ISE delivers New England’s first hydrogen fuel cell bus to CTTransit

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ISE Corp., an integrator of hybrid-electric and integrated fuel-cell drive systems for buses, has delivered a 40-foot hybrid-electric fuel cell-powered transit bus to CTTransit. The company says the bus is New England’s first zero-emissions fuel cell-powered hybrid bus and will immediately enter CTTransit service. CTTransit is provider of public transit local and express bus services in the Greater Hartford, New Haven, and Stamford metro areas of Connecticut.

On hand to witness the quiet fuel-cell hybrid bus rolling out onto the streets of Hartford were U.S. Rep. John Larson, D-Conn., and officials from the Federal Transit Administration, Connecticut Department of Transportation, Greater Hartford Transit District, CTTransit, Capitol Region Council of Governments, UTC and ISE.

ISE, with other industry partners, have been working under a $2.9 million grant from the Federal Transit Administration to the Greater Hartford Transit District to develop the Northeast’s first hydrogen fuel cell bus. The bus is built on a Van Hool A330 chassis, and the system is powered by the UTC Power PureMotion 120 fuel-cell power system.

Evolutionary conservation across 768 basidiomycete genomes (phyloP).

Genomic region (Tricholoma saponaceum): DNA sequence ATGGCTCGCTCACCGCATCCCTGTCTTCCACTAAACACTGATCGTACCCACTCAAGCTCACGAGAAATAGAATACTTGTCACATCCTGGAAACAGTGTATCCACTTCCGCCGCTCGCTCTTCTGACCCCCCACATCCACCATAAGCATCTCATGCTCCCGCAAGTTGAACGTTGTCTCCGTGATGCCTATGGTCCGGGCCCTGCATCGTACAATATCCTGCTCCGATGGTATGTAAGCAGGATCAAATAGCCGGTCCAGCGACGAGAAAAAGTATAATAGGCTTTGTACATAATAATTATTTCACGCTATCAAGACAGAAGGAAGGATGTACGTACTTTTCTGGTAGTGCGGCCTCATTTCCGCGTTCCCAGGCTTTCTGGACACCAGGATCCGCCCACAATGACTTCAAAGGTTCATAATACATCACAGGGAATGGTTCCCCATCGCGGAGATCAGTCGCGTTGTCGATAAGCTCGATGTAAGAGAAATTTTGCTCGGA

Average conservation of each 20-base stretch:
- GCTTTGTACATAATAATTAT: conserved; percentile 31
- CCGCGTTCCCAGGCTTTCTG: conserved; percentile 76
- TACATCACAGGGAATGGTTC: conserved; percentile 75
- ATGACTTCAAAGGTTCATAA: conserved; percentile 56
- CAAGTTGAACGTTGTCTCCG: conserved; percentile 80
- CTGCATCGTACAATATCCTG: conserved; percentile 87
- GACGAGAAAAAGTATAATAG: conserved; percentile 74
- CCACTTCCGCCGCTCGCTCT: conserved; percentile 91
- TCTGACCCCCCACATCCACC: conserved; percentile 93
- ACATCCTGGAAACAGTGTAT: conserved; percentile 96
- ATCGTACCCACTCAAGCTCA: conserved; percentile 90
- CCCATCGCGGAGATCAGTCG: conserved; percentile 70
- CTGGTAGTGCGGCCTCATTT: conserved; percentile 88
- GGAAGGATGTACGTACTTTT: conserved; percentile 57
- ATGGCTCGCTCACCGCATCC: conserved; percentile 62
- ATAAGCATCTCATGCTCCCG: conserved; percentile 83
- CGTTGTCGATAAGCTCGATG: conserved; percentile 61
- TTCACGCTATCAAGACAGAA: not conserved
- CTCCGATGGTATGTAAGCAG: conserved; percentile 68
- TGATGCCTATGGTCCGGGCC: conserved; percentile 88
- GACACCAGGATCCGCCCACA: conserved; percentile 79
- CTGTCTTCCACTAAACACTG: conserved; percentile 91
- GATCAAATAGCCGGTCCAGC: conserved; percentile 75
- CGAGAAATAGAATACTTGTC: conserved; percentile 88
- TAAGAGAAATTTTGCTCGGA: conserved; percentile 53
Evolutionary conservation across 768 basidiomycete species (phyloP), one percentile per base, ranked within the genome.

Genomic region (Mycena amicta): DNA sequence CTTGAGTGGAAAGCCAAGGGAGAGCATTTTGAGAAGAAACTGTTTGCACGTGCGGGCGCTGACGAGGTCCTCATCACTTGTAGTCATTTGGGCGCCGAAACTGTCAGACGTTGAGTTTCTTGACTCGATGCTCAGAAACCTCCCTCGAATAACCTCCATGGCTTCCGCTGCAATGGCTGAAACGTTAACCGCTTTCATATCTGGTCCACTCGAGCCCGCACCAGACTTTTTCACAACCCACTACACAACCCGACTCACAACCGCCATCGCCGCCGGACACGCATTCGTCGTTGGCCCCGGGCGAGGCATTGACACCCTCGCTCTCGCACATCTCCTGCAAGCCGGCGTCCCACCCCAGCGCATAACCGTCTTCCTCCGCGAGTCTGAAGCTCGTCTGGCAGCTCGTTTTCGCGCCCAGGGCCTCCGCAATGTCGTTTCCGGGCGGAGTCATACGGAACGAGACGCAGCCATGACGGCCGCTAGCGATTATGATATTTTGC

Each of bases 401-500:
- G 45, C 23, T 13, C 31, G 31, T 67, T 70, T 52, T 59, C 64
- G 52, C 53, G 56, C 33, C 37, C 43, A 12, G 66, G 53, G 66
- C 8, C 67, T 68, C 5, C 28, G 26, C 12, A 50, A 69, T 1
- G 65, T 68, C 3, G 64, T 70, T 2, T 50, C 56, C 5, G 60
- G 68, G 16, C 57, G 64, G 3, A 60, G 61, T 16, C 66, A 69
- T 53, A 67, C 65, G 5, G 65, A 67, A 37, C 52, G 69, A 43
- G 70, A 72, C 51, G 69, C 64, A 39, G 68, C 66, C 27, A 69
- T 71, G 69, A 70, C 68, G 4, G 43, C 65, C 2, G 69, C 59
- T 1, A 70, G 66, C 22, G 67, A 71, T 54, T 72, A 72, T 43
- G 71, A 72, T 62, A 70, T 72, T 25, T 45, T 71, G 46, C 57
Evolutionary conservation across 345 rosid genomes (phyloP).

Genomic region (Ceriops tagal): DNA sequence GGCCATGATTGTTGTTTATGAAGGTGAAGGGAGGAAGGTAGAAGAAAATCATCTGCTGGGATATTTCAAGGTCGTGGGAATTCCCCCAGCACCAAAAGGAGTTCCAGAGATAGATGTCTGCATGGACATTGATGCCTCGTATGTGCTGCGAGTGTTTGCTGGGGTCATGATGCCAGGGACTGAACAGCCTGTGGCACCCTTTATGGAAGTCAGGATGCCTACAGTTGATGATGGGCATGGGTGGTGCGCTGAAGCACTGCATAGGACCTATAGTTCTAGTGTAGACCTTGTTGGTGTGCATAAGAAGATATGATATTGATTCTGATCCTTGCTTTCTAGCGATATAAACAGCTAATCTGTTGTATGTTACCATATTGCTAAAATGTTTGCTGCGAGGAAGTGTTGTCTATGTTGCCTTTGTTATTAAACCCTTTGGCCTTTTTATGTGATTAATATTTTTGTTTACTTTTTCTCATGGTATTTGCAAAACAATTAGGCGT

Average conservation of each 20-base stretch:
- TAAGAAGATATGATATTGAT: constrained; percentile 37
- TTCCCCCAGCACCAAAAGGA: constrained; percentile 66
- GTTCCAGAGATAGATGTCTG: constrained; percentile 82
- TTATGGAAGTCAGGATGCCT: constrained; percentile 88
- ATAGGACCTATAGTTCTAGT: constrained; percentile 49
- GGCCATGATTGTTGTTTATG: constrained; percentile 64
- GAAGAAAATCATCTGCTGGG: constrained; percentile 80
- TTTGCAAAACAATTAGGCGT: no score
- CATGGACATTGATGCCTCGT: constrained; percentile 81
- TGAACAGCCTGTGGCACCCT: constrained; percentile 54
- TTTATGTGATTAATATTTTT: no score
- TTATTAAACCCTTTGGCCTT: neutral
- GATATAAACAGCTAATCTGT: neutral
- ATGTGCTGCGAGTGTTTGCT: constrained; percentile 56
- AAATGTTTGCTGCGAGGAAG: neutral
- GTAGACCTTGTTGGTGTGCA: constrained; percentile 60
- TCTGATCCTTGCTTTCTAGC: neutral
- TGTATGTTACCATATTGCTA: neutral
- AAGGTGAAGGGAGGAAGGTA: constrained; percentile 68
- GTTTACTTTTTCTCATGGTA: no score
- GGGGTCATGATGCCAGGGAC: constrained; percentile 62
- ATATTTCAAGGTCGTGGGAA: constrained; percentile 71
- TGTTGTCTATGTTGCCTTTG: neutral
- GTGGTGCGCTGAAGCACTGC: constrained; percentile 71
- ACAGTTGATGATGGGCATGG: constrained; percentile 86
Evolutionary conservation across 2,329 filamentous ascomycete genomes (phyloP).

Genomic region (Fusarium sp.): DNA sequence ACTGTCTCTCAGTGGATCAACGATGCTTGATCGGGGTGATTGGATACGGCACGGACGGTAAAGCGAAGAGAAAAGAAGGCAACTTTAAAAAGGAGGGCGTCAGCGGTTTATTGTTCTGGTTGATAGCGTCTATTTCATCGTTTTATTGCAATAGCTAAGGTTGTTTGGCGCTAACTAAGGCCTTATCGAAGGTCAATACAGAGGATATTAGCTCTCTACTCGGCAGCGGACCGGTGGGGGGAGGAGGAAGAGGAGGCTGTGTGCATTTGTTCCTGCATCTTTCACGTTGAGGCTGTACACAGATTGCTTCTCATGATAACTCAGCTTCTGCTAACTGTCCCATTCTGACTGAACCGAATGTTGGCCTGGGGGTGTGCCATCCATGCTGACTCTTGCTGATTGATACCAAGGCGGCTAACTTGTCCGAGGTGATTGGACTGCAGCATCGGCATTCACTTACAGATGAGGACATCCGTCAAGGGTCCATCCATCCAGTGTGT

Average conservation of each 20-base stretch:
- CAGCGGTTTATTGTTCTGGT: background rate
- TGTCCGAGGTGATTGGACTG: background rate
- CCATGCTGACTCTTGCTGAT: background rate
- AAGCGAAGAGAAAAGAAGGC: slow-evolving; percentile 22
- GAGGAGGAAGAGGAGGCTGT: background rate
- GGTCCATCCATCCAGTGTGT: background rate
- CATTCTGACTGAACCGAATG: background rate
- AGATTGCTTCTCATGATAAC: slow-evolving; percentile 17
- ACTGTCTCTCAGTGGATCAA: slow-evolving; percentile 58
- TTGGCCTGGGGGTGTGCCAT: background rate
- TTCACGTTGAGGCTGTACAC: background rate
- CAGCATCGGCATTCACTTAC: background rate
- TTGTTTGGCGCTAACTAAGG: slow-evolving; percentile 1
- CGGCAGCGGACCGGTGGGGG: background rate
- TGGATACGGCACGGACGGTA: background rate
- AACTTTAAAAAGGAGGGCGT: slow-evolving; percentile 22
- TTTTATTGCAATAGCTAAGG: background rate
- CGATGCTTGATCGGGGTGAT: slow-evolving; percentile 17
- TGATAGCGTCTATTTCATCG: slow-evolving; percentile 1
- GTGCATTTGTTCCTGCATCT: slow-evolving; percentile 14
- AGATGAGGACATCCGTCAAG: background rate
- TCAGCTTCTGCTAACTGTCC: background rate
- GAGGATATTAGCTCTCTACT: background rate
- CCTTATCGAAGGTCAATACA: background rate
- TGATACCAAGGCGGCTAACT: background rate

Under the subcontract agreement, ISE supplied one variant of its fully modular ThunderVolt hybrid-electric drive system to meet CTTransit’s need. In addition to being highly energy efficient, ISE’s hybrid-electric drive system requires a smaller fuel cell to power the bus, thus lowering acquisition cost, the company says. The advanced hybrid system uses high voltage batteries designed to recuperate stopping energy that would normally be expended on the brake pads, reducing brake wear and maintenance.

ISE’s other industry partner in producing the bus is AC Transit of Oakland, Calif., which now has three fuel cell-powered buses in operation. Another ISE-integrated identical bus, demonstrating hot weather potential, is in full-time service at Sunline Transit Agency in Palm Desert, Calif.

“Releasing the fifth bus of its kind, we are building on the accumulated 75,000 miles of its predecessors in a challenging, new environment — the New England winter,” says Jayson Cannon, ISE program manager. During revenue service, the vehicle is expected to operate in stop-and-go traffic, on highways, and on grades just like any other bus in service. “Laboratory testing and engineering modeling can only take us so far, but this is where the rubber meets the road,” Cannon says.